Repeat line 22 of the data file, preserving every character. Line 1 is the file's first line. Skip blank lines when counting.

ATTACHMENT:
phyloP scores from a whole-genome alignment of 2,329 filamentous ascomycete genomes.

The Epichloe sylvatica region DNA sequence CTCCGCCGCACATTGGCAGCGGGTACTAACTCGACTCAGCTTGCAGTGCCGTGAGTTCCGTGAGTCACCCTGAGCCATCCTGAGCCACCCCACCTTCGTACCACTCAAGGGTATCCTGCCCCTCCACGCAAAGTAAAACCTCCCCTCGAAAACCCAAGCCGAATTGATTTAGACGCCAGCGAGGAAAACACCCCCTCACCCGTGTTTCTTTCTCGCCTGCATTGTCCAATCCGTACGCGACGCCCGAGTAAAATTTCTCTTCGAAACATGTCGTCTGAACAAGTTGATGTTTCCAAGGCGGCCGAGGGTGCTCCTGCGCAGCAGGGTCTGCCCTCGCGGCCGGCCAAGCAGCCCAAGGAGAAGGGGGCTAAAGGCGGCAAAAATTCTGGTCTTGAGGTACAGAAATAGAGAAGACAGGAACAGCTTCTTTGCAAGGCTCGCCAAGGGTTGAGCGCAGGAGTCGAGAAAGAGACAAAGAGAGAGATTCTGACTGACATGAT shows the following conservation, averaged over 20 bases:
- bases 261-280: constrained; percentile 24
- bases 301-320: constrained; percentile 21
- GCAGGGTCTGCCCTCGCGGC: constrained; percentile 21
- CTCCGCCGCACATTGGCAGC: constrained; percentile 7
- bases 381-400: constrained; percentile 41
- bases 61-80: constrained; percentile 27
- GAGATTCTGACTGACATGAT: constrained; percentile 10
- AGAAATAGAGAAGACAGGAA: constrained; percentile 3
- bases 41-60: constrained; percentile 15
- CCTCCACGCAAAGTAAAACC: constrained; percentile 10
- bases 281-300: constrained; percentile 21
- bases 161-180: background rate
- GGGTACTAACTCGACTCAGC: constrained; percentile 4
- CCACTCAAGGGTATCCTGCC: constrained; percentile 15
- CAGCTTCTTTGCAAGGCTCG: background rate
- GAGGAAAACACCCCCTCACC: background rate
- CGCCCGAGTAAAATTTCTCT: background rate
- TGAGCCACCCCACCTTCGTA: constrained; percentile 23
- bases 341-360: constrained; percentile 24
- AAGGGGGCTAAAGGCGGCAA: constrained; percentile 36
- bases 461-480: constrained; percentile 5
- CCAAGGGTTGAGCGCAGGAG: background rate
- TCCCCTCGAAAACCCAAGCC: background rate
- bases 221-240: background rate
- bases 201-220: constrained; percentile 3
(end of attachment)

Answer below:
- AAGGGGGCTAAAGGCGGCAA: constrained; percentile 36